Property Biz Canada

Hungerford building new Calgary industrial park


Hungerford Properties has acquired an empty Calgary building from the Southern Alberta Institute of Technology (SAIT) that it will transform into Mayland Heights Industrial Park.

Mayland Heights - Hungerford“The building has been on our radar for years,” said Hungerford partner Michael Hungerford. “It’s an extremely well-built building and we always look for good bones when we’re buying property.”

The 109,326-square-foot building was originally constructed in 1966 by the Alberta Liquor Control Board and used as a liquor warehouse and distribution facility. SAIT took the building over and used it for classrooms for about 30 years until it was shuttered two years ago.

The corner property at 2015 Centre Ave. SE is a 10-minute drive from downtown Calgary in an industrial neighbourhood that offers good access to amenities, light rail transit, highways and Calgary International Airport.

The warehouse has 23-foot clear ceilings and eight drive-in doors and two dock doors for loading. There are 180 parking stalls as well as space for trailer parking.

Six-acre property

The six-acre property includes 1.9 acres of excess land that can be used for extra storage, parking and, once the main building is leased, additional light industrial development.

Hungerford acquired the property for an undisclosed price and knows the area well since it also owns the Champion Business Centre, a former Sears distribution centre, a few blocks away. The Vancouver-based company also developed the nearby Nexus Business Centre, an office and warehouse condominium project of approximately 100,000 square feet.

JLL is the listing agent and will market Mayland Heights Industrial Park. Hungerford said the company is talking to potential tenants and hopes to announce leasing deals soon. He expects a mix of distribution and light manufacturing tenants to take up spaces ranging from 4,000 square feet and up.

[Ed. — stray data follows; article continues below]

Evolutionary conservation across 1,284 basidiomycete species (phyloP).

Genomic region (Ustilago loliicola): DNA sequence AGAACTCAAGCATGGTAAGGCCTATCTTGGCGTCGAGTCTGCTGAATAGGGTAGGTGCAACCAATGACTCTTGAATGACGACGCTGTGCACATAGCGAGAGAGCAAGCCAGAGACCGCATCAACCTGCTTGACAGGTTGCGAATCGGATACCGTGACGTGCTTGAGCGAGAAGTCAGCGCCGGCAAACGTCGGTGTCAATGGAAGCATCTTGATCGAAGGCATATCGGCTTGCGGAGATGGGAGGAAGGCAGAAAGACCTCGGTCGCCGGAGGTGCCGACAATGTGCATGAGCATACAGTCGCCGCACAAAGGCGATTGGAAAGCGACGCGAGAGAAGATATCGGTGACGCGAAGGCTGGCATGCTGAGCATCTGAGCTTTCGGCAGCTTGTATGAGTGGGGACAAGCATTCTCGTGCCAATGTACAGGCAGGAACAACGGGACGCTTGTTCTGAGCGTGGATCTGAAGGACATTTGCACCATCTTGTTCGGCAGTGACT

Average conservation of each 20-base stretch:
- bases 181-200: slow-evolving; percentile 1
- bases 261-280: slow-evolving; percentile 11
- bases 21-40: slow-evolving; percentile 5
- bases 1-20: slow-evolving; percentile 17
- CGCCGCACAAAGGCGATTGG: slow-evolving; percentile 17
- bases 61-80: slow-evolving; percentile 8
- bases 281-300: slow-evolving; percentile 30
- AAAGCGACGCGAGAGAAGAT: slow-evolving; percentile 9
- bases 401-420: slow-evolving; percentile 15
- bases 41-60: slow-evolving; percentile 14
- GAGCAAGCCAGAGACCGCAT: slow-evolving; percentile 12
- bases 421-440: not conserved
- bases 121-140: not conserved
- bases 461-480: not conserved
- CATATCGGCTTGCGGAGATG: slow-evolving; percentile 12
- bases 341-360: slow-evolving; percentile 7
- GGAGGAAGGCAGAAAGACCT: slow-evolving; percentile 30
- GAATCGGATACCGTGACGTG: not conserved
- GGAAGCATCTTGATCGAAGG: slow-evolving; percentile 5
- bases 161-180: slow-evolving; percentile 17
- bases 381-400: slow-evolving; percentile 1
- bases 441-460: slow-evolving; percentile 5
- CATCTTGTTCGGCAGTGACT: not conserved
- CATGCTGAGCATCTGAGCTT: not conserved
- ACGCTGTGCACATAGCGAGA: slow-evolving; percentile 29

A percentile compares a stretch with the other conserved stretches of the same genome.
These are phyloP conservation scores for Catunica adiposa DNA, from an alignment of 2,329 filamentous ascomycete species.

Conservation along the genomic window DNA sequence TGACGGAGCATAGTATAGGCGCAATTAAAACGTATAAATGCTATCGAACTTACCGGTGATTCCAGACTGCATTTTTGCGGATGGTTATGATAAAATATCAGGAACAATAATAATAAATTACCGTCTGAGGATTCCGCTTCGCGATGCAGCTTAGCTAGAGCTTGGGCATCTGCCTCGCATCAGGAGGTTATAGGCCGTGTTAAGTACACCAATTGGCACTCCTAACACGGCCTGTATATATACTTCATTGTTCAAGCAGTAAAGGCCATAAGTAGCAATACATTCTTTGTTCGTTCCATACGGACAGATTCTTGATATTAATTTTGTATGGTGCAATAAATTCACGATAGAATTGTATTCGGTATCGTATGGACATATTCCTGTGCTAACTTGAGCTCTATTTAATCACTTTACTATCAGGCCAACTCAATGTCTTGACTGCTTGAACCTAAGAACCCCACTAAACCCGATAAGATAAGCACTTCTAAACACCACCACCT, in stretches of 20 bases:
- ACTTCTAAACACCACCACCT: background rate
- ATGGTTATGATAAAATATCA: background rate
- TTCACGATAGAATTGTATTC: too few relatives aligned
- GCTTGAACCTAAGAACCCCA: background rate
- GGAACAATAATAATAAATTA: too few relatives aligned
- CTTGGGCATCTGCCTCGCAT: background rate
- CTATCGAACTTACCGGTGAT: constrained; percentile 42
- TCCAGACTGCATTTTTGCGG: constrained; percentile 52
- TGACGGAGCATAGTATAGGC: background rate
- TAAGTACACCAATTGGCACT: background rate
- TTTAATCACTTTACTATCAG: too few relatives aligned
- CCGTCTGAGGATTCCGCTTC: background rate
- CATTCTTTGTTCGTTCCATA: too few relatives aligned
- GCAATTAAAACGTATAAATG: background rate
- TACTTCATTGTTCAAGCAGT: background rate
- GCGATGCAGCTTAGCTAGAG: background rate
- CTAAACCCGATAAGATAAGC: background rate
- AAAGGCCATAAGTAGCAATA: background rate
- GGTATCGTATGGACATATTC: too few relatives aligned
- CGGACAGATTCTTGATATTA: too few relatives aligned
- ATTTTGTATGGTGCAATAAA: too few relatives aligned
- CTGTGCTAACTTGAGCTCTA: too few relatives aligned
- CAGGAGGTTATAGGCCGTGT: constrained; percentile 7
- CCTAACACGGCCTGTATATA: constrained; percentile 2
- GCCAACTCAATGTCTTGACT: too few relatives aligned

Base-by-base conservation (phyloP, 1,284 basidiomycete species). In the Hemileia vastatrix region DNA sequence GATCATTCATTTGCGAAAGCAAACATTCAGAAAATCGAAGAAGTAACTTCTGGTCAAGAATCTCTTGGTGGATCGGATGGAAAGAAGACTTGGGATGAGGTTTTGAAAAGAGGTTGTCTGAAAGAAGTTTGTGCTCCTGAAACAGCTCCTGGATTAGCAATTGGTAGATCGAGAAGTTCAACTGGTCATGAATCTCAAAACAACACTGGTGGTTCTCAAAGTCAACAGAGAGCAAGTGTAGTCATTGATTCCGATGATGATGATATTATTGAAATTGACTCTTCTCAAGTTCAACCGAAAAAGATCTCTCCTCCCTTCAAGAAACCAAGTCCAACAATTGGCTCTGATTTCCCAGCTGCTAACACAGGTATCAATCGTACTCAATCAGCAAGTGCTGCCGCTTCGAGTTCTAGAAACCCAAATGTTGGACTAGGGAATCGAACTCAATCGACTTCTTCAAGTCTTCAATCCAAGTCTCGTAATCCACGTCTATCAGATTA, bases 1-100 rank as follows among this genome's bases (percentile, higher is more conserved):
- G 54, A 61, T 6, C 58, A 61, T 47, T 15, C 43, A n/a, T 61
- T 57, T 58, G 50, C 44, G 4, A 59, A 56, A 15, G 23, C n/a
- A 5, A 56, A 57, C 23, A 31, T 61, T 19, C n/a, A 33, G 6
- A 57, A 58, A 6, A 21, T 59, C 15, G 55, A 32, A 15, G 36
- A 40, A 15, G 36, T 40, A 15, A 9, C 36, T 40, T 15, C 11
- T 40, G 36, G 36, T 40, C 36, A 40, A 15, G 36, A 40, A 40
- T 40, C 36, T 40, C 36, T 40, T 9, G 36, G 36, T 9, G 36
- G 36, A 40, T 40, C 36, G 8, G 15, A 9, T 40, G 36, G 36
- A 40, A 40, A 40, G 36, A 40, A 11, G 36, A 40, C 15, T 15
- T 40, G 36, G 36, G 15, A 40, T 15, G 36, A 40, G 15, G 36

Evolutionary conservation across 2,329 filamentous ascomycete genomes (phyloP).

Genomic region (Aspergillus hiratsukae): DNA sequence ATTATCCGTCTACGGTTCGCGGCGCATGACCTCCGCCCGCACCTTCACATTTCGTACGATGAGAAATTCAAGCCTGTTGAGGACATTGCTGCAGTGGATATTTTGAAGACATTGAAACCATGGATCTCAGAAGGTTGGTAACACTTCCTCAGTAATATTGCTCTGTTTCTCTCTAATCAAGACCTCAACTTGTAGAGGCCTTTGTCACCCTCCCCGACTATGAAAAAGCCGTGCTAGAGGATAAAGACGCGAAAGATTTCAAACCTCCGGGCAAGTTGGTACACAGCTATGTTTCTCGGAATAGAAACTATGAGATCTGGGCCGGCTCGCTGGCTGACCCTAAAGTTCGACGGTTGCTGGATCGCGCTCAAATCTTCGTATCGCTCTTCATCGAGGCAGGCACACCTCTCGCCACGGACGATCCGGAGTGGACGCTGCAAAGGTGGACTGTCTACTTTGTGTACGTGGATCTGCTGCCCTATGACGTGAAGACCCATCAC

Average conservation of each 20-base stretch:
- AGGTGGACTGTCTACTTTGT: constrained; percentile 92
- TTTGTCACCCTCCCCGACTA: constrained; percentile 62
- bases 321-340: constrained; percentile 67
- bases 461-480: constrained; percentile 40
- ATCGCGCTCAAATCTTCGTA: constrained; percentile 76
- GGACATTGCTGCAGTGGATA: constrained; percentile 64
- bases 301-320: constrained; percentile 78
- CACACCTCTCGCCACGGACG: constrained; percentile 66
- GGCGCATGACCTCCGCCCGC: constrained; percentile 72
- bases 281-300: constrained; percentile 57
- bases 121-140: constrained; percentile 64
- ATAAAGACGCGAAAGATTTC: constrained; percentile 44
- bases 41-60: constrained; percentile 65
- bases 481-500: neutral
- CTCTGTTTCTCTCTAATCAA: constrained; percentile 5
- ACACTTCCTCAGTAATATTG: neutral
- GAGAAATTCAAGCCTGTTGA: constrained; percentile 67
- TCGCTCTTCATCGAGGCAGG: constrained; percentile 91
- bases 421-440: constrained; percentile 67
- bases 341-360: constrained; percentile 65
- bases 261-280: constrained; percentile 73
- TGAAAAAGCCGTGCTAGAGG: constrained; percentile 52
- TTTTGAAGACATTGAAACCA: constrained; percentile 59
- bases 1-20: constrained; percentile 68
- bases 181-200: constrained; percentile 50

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Interior demolition has begun and new electrical and mechanical systems, lighting and dock loading doors will be installed.

“It’s a challenging building once you start walking through it and navigate through a maze of classrooms,” said Hungerford. “Our vision is to take all of those walls down and bring the building back to more or less a shell condition and then build it up again with multiple tenants inside.”

First tenants expected in early 2017

Hungerford will spend a “significant” amount of money on the redevelopment and it’s hoped that the first tenants will be able to move in during the first quarter of next year.

Hungerford has a history of refurbishing and transforming industrial developments in Calgary and across Western Canada. It purchased the old Haworth building in Calgary in 2013 and turned it into the 706,600-square-foot Icon Business Park.

“That’s another example of a vacant building where lots of change was required, and it went through a multi-tenant leasing program,” said Hungerford. “We’ve been able to successfully lease that building up to 80 per cent now.”

Hungerford invests, manages and develops residential, multi-family, industrial, office and retail real estate across Western Canada. The company’s namesake remains confident in the Alberta real estate market despite the downturn in the province’s economy over the past two years.

“We’re long-term investors,” said Hungerford. “Economies and industries move in cycles, and we’ve been around for more than 40 years so we recognize that.”

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Steve McLean

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